The longer the Hume racism debate goes on, the more I’m convinced his name should not be removed from The University of Edinburgh’s tallest tower
Back in September, The University of Edinburgh announced that it was “temporarily” renaming David Hume Tower. An online petition had drawn attention to a notorious racist footnote written by the 18th century philosopher and argued that “we should … not boast about the racist alumni of Edinburgh.” The petition did not call for Hume to be cancelled, making it clear that “we can take Hume’s writings and learn about them in context, but there is no reason the tallest building on campus should be named after him.”
Four months later the University has announced its Race Action Plan, which will involve a consultation on whether to make the name change permanent. A debate organised by the philosophy department acted as a launch to those discussions. It was feisty at times, bordering on the bitter, with historian Tom Devine calling philosopher Tommy Curry “naive” and Curry in return claiming Devine’s comments were “asinine”. Despite the heat, the discussion did shed some light on three key issues: whether Hume should have known better, the role he played in sustaining oppressive structures, and the question of whether renaming the tower is hypocritical tokenism.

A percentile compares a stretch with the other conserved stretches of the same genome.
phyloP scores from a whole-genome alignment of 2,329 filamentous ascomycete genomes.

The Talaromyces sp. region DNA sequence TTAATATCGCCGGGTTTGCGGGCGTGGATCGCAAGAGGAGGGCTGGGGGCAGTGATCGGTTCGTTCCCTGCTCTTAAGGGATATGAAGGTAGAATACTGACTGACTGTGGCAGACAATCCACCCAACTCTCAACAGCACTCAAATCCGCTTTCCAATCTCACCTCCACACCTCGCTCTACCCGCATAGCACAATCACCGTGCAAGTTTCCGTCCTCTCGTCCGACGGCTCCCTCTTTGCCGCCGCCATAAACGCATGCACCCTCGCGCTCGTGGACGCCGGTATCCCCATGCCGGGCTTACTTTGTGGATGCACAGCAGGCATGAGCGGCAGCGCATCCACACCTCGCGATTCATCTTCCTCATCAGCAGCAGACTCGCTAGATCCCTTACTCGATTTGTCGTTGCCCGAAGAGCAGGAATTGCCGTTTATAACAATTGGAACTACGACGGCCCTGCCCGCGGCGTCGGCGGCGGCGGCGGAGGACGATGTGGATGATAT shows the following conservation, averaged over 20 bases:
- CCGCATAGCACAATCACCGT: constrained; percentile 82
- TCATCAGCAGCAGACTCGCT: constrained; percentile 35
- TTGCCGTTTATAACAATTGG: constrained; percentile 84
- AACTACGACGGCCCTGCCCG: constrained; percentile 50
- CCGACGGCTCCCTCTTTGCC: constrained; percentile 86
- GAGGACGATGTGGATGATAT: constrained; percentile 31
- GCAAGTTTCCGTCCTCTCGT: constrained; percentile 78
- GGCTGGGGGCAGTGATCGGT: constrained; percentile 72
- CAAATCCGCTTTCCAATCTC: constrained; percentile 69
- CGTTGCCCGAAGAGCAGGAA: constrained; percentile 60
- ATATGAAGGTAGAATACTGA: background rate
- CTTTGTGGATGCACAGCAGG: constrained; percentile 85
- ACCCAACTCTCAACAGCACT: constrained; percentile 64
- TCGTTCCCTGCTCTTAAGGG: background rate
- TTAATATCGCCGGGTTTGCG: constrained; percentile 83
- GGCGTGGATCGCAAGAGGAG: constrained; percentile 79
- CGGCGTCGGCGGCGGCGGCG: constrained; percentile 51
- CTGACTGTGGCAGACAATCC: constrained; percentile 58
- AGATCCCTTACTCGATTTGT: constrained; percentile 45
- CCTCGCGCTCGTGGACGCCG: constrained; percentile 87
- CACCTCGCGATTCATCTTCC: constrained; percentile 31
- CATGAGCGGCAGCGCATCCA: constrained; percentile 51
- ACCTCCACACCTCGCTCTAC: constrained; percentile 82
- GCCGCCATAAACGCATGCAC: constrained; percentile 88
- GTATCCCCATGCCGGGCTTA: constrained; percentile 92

The argument about whether Hume should have known better is an important one. Defenders who say his racist comments were just a product of his time are not excusing his racism but arguing that it is too harsh to judge Hume personally for holding it. Curry argued that there were plenty of voices at the time that recognised the humanity of black people, not least those of black people themselves, and that their exclusion from white, western enlightenment thinking was itself a manifestation of racism.
I have no reason to doubt this, but it doesn’t mean that Hume deserves criticism for being part of these structures of oppression. The historian Thomas Ahnert pointed out that the racism Hume repeated was endemic in his society where there was no strongly anti-racist sentiment.
One of his colleagues, Dr Felix Waldmann, wrote last year that Hume was exposed to strong counter-arguments and should have heeded them, citing objections to Hume’s footnote written by James Beattie. But Ahnert pointed out that Beattie made his remarks very briefly as part of a viscious 500 page attack on Hume’s views on religion, in the last years of Hume’s life. To hope these words would have made an impact is too optimistic. Ahnert concluded that you cannot argue that Hume upheld his racist views in the face of strong counter-arguments or pressure to change his mind.
Tom Devine backed this up, although perhaps his clearest statement of his position was made back in September when he said: